State News

N.C. House takes final look at Beach Plan fix

Posted August 6, 2009 4:17 a.m. EDT
Updated August 6, 2009 10:45 a.m. EDT

— North Carolina legislators take a final look at legislation that insurance companies have been wanting for months and consumers find difficult to welcome.

The House will consider final approval Thursday for a bill that aims to support the state Beach Plan, an underfunded coastal insurance that insurance regulators warned was becoming a problem for property owners statewide.

The Beach Plan provides wind and homeowners insurance policies in 18 coastal counties. Originally created as a insurer of last resort, it now covers nearly $74 billion worth of property, but its resources top out at about $2.4 billion.

As it stands, the Beach Plan requires that once its resources are exhausted, property insurers statewide must cover the rest of the claims.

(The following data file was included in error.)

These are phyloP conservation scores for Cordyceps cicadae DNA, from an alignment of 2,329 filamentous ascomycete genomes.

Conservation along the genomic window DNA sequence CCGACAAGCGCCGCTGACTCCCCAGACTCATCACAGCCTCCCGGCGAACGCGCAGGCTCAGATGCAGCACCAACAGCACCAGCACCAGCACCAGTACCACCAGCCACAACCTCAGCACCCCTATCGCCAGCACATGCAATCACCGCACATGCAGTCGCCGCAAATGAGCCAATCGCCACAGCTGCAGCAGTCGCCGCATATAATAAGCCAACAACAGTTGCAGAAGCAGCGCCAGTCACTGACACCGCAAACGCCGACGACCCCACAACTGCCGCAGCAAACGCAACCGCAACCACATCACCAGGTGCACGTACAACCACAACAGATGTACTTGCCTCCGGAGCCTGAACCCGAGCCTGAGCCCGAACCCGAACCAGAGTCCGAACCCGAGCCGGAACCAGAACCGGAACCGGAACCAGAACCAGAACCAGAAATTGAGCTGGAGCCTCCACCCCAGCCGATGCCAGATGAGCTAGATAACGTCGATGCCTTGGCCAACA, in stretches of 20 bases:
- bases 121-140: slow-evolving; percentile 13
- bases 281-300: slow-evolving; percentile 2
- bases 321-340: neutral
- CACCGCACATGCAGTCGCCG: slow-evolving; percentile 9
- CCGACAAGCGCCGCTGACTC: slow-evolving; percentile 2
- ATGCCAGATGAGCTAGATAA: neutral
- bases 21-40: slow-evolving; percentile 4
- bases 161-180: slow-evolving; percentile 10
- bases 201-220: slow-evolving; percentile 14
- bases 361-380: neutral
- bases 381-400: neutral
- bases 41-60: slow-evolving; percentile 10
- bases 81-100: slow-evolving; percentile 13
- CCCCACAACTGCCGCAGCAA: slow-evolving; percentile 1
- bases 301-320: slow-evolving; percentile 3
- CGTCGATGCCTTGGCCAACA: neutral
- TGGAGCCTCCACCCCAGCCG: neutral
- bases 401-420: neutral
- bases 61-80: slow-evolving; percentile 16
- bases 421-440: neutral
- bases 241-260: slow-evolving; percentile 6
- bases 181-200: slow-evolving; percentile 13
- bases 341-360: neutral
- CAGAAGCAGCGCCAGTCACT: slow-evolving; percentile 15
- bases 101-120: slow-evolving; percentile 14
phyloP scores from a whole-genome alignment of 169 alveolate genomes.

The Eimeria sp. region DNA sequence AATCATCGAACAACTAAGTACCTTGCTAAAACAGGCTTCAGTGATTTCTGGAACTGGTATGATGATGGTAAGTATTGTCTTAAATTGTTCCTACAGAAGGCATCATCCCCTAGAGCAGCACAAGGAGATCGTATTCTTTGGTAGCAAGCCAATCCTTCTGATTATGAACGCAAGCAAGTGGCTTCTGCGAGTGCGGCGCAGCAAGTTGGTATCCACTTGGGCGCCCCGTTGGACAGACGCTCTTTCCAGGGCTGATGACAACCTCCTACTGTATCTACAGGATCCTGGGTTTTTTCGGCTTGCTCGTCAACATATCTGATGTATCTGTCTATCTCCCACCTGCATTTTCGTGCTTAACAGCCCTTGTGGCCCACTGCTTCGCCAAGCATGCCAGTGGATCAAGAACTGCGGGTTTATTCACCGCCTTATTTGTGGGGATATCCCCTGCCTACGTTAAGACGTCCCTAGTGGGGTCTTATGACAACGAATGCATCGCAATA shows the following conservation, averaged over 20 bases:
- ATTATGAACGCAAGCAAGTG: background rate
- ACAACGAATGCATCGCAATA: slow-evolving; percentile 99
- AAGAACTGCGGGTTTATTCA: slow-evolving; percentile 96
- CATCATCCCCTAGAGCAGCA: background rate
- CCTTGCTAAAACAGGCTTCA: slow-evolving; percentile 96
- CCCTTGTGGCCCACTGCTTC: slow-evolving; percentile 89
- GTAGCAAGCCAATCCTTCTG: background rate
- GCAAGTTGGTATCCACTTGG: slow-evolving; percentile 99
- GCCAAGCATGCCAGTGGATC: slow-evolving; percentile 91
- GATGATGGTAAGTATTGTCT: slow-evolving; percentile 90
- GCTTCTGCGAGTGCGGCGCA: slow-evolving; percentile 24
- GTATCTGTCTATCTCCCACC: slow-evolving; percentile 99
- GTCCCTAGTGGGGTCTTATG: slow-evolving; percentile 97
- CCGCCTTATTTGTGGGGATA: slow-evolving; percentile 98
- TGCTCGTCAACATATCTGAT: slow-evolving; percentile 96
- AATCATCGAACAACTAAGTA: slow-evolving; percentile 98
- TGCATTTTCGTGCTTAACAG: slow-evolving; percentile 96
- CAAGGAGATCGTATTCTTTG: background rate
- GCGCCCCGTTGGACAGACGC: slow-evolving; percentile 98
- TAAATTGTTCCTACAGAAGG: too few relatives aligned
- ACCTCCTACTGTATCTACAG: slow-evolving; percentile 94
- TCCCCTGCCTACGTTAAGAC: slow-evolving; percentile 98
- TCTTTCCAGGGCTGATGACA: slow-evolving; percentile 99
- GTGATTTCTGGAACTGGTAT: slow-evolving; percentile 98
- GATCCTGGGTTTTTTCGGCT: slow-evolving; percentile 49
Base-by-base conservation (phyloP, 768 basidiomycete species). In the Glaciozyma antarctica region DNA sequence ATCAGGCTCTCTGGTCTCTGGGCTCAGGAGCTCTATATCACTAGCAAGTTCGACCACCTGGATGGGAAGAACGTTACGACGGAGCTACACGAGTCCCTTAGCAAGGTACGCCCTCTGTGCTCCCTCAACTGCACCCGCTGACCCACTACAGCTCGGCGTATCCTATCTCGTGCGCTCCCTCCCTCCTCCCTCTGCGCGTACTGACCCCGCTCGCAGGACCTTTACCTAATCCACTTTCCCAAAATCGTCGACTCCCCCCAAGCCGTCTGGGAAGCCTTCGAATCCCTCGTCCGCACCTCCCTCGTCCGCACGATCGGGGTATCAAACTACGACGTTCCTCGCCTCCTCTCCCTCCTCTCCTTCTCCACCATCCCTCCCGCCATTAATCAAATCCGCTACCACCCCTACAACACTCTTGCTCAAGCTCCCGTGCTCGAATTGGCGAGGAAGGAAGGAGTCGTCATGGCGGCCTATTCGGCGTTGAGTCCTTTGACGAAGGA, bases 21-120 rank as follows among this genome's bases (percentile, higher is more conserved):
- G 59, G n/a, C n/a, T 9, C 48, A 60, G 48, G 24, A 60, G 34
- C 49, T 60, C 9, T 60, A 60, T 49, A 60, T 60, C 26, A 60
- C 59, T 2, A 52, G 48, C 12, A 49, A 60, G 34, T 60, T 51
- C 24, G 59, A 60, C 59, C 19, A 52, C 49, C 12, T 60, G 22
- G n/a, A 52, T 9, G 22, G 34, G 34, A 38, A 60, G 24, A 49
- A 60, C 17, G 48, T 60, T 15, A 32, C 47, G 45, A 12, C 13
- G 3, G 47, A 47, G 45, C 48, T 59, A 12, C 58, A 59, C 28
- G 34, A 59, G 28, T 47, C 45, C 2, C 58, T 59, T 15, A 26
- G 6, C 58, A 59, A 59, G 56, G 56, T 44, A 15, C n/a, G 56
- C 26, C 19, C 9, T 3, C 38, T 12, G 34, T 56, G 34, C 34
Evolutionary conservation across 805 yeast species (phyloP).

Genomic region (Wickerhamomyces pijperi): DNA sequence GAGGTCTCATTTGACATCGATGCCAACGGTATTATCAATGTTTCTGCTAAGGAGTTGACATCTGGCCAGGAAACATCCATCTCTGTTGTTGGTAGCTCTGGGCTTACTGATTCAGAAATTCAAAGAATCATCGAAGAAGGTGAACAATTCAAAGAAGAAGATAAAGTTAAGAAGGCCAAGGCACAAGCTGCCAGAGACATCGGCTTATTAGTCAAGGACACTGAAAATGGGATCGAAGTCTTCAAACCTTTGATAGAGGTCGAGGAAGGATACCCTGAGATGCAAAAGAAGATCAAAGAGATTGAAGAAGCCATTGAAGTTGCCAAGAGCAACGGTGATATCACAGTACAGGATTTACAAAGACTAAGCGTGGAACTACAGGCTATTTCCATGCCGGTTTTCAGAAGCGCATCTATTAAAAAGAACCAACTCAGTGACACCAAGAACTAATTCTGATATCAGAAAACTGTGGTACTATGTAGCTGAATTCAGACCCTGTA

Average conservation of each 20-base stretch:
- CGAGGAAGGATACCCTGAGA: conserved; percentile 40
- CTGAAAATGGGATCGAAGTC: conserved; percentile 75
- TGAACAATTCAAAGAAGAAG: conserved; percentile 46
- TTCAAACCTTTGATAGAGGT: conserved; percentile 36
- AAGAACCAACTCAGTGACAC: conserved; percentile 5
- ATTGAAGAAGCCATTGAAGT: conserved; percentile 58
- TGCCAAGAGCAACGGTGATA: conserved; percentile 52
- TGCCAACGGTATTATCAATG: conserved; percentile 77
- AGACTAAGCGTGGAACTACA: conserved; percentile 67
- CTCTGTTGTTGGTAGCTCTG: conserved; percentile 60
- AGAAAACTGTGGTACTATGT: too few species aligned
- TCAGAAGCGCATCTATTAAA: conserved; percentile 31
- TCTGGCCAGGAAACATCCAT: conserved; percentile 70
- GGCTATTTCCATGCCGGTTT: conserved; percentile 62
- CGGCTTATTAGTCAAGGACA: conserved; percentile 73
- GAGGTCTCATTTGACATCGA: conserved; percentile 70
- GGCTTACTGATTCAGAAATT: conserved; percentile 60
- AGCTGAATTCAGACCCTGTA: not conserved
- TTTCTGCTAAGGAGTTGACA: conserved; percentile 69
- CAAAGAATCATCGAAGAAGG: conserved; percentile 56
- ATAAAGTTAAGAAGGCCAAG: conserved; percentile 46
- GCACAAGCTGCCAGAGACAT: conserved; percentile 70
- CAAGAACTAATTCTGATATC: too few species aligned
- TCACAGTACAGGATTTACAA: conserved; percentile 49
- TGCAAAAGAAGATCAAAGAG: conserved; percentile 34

However, some companies have threatened to leave North Carolina if their now-unlimited risk wasn't capped, State Insurance Commissioner Wayne Goodwin has said.

Insured property owners statewide would be on the hook under the bill moving through the General Assembly.

Assessments on insurance companies liabilities would be capped at $1 billion. To cover larger losses, the insurance commissioner would add a surcharge of 10 percent on all North Carolina homeowners' premiums until the coastal property holders' claims are paid off. The surcharge would be about $5.40 a month for an average $650 annual homeowners policy.

The bill was approved by the Senate Wednesday after being passed by the House in mid-July. The House must now look at the amended bill.

Goodwin originally backed plans by former Insurance Commissioner Jim Long to raise the Beach Plan's surcharges for homeowner's coverage by 25 percent and for wind damage by 15 percent. Those increases drew stiff opposition from coastal property owners and legislators.

Goodwin has said the bill in the General Assembly isn't the best one, but waiting for a perfect fix could be disastrous.

"If we don't act this year, in terms of the legislative process we have, it could be two years before we have a chance to reform it again," he said. "That's two hurricane seasons."